Asking readers for coverage ideas could help boost subscriptions
Asking readers for story ideas can help news publishers grow subscriptions and improve audience perception, according to new research.
A study by Natalie Jomini Stroud, a professor in the communications department at The Moody College of Communication at the University of Texas at Austin, and Emily Van Duyn, an assistant professor at the University of Illinois Urbana-Champaign, looked for a causal relationship between “engaged journalism” and economic and audience support for newsrooms.
The researchers found that publishers that asked for reader input on which stories they should pursue received 1.75 more new subscriptions per day compared with those that didn’t. That increase is significant relative to the daily average of 2.27 new subscriptions observed during the study.
“By providing a service that answers questions posed by audience members, audiences are more likely to reciprocate through subscriptions,” the researchers said.
Also worth noting:
- Benchmarking data from 100 subscription businesses: Exclusive data, insights and trends gleaned from a survey of over 100 US and UK subscription executives. Download the report for predictions from thought leaders in media and publishing and exclusive analysis from Minna and FT Strategies.
- The Atlanta Journal-Constitution intends to grow its digital subscriber base eightfold by the end of 2026 to reach 500,000 subscribers. It has around 60,000 subscribers today. The ambitious target will be reached, the company hopes, by investing in new subscriber-only products dedicated to sports, Black culture, Southern cooking and politics, and by expanding into new markets across the Southeast with the hire of 100 new staffers in cities across Georgia.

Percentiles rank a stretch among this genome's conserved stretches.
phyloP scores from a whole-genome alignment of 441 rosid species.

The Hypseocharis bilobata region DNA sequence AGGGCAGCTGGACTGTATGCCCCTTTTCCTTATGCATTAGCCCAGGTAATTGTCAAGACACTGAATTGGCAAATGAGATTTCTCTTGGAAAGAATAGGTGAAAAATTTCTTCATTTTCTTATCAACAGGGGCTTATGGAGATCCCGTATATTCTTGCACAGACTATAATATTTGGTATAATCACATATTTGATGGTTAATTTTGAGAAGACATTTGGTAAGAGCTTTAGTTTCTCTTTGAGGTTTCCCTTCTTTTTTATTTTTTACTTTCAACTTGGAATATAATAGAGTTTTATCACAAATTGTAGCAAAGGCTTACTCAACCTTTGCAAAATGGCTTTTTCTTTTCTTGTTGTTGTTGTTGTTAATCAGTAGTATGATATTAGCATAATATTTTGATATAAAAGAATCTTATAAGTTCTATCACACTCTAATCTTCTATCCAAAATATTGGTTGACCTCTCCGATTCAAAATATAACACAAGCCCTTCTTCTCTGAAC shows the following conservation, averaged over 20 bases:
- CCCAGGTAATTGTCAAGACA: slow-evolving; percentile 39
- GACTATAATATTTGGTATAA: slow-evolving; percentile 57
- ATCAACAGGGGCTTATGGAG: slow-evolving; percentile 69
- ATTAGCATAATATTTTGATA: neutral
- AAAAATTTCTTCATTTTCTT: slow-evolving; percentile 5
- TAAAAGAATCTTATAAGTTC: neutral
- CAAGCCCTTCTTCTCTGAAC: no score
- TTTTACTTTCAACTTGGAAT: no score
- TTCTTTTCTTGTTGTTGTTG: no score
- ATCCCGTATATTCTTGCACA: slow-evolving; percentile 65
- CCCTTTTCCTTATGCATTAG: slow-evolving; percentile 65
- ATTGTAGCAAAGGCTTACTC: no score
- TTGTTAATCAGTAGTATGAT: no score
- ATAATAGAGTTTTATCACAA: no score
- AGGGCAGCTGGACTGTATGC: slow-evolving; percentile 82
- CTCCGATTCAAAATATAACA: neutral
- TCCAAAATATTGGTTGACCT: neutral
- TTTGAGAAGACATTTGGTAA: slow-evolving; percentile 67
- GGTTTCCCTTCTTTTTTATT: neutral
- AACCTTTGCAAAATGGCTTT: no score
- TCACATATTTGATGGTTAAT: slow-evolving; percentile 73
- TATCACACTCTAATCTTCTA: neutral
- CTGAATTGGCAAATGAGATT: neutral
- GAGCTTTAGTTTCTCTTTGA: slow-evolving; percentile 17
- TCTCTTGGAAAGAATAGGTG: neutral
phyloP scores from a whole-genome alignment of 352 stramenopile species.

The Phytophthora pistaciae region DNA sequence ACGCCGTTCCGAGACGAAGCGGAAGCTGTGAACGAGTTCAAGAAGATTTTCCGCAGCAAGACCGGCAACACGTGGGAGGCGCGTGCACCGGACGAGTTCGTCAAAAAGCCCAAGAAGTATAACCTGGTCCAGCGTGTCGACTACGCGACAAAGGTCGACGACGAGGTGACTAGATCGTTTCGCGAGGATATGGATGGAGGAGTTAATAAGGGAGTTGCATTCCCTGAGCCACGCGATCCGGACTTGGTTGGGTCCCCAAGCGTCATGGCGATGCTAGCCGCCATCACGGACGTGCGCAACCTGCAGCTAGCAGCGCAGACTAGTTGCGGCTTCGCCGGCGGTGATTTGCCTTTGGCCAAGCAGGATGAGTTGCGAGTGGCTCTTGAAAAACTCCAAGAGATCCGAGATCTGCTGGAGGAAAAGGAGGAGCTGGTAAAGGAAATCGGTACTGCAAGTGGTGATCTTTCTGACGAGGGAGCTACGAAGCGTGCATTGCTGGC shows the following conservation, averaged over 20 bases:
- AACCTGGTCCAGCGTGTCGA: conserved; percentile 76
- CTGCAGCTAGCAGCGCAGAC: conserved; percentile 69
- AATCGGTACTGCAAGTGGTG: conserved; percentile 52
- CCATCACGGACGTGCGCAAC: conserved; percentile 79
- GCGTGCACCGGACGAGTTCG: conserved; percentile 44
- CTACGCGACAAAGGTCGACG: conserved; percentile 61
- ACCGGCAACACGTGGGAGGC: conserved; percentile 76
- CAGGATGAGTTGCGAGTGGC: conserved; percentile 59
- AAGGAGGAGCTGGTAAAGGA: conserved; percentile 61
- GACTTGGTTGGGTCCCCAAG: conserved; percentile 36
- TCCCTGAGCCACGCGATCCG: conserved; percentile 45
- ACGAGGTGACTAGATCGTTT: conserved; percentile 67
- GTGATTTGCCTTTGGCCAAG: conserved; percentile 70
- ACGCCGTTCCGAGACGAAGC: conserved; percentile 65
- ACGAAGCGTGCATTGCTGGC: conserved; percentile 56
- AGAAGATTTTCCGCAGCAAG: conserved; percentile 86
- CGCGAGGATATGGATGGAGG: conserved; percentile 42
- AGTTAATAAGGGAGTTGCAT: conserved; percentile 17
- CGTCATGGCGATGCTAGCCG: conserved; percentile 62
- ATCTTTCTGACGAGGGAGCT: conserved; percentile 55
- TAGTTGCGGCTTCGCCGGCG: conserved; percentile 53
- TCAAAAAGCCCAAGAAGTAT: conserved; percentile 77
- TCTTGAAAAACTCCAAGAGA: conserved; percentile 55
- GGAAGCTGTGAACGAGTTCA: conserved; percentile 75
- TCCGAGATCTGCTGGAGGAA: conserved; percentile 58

- Streaming media customers are highly receptive to adding other products to their subscriptions to form bundles, according to EY’s new Decoding the Digital Home study. EY surveyed consumers about their likelihood of subscribing to a streaming service with additional products and services and found the greatest interest was in shopping discounts, while 45% expressed interest in a bundle of more than one streaming service. Respondents also said rising costs were the primary reason for subscription cancellation.
- The Daily Mail says its digital subscription product Mail+ has become a “substantial” revenue stream. The digital magazine product has more than doubled its paying subscriber base over the past three years, despite the fact the same content is available for free via the Mail Online website.
- When paying for local news products, subscribers do so to support their existence, to have their concerns heard, and to be connected with like-minded people, according to audience research by BlueLena. What don’t readers want? Branded merchandise, swag, or other physical items.
- Future’s new CEO, Jon Steinberg, says growing its digital subscription business is “top of mind” for the company.